Information on the backside of the postcard: "Just like the Macau Marathon, the Women Volleyball Grand Prix recognizes Macau as a quality venue for first class international sport events."


Ponta da Piedade, Lagos - Portugal

© Edição Vistal; Photo, Art & Concept: Gustav A. Wittich

New, sent by Claúdia.

Ponta da Piedade (Mercy Point) is a natural protected area of rock formations in the coast of Lagos.


Sydney Opera House - Australia (UNESCO WHS)

© David Messent

New, sent by Manuela

"Inaugurated in 1973, the Sydney Opera House is a great architectural work of the 20th century that brings together multiple strands of creativity and innovation in both architectural form and structural design. A great urban sculpture set in a remarkable waterscape, at the tip of a peninsula projecting into Sydney Harbour, the building has had an enduring influence on architecture. The Sydney Opera House comprises three groups of interlocking vaulted ‘shells’ which roof two main performance halls and a restaurant. These shell-structures are set upon a vast platform and are surrounded by terrace areas that function as pedestrian concourses. In 1957, when the project of the Sydney Opera House was awarded by an international jury to Danish architect Jørn Utzon, it marked a radically new approach to construction." In: UNESCO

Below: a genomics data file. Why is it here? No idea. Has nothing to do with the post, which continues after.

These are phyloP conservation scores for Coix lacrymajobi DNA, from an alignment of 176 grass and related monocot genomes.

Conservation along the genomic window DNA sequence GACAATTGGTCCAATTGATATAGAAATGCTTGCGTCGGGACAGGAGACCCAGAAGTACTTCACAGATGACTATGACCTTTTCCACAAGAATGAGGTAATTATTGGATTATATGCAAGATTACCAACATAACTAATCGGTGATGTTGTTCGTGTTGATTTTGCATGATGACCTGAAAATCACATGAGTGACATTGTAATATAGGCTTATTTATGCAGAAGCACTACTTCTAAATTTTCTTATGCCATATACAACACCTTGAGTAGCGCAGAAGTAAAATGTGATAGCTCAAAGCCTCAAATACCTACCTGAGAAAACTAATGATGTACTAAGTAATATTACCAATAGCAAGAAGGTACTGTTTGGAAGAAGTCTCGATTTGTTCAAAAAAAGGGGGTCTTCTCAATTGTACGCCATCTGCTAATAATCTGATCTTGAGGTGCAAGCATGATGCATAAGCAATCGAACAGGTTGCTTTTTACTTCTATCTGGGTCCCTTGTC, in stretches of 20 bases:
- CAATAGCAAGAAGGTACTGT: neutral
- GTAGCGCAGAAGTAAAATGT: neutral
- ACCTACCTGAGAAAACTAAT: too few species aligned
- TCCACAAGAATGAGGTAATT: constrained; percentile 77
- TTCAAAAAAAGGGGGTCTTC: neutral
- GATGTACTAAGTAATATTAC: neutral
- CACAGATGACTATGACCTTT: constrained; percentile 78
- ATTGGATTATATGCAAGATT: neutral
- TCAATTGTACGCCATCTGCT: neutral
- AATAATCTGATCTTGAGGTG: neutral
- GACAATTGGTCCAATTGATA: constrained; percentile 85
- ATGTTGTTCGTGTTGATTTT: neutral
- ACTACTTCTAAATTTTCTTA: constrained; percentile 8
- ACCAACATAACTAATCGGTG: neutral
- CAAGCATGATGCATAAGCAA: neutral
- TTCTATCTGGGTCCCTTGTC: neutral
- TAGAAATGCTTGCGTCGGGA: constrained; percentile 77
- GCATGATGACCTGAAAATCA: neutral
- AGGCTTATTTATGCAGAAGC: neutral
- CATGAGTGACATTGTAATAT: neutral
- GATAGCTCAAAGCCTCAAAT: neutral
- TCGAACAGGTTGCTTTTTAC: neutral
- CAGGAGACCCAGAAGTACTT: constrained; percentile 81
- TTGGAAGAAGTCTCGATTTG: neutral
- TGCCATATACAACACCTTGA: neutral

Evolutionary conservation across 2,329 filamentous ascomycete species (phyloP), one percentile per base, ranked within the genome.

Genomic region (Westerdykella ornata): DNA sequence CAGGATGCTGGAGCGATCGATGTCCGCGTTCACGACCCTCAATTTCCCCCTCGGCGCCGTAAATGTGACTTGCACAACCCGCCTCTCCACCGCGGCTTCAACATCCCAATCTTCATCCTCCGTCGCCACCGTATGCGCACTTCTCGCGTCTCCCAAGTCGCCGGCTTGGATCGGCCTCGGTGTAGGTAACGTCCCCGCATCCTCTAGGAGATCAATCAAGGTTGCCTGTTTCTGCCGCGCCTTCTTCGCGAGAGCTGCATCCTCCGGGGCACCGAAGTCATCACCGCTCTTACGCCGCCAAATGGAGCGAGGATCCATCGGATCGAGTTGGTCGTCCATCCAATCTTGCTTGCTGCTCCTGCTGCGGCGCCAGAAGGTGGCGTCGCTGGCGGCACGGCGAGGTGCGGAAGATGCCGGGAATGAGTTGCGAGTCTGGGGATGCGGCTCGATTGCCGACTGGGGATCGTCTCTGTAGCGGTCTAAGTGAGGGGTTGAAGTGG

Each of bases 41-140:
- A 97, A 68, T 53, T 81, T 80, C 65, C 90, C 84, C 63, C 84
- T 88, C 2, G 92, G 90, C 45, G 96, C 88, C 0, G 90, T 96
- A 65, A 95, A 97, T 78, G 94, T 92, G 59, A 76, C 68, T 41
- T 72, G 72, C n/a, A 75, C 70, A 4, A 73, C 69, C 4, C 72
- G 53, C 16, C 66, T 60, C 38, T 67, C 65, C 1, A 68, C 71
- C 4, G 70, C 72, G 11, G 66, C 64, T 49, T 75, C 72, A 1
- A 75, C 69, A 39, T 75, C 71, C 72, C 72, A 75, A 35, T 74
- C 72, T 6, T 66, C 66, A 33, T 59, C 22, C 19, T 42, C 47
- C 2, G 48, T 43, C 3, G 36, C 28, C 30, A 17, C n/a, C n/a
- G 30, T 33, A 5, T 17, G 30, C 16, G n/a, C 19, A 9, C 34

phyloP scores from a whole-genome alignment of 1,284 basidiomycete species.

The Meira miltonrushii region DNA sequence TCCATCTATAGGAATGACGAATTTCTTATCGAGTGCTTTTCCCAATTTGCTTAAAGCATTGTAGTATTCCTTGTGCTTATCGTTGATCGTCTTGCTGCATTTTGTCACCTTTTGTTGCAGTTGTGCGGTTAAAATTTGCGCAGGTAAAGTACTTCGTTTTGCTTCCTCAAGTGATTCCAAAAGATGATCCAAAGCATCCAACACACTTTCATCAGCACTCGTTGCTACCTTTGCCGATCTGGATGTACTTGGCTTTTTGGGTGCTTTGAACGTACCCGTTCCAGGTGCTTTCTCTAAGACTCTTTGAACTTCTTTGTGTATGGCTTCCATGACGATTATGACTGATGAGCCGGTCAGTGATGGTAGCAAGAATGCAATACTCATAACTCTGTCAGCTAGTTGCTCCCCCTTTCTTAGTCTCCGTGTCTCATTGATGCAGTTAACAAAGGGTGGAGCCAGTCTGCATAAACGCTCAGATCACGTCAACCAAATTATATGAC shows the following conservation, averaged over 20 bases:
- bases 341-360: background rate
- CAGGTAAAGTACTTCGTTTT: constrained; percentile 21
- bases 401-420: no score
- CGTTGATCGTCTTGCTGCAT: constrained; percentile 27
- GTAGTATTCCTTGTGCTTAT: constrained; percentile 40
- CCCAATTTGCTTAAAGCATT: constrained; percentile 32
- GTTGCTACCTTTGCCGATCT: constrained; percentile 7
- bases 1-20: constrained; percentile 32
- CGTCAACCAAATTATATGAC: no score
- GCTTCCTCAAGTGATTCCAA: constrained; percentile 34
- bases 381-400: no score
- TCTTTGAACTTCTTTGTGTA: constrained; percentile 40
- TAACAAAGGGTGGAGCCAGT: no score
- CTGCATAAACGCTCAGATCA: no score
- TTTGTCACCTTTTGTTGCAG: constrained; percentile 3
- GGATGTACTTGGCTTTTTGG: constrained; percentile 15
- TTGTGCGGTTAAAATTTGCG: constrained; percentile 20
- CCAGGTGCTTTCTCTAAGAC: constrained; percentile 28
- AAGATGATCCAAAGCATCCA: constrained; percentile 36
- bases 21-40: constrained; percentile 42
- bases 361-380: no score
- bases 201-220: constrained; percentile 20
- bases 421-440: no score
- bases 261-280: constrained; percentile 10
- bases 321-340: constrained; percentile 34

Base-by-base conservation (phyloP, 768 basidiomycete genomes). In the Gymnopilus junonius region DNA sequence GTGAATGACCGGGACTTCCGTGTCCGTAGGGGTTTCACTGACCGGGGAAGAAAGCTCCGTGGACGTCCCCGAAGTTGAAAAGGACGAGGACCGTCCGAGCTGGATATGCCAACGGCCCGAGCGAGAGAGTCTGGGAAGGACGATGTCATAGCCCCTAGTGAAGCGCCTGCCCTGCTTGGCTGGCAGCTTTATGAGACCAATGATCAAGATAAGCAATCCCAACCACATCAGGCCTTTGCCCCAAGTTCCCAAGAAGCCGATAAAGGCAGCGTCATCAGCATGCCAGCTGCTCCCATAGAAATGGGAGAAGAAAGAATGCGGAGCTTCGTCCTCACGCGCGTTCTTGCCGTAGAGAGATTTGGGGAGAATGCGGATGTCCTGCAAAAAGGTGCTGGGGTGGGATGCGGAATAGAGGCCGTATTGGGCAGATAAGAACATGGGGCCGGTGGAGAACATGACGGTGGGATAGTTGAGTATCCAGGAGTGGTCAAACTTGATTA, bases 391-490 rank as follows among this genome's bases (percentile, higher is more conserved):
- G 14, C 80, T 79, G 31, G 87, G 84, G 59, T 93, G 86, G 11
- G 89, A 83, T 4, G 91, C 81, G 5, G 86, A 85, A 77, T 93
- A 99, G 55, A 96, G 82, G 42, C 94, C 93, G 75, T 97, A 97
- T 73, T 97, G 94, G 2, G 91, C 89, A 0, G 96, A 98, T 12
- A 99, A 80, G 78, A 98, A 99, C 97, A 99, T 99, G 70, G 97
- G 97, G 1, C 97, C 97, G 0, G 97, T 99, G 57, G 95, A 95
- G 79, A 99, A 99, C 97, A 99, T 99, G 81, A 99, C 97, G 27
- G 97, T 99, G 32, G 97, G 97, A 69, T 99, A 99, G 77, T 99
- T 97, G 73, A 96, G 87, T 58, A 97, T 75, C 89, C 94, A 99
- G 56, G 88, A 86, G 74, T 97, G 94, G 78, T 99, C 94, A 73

Maine's coast wildlife - USA

© Photo: Ed Elvidge


Information on the back side: "A small sample of unique wildlife found inland and on the coast of Maine."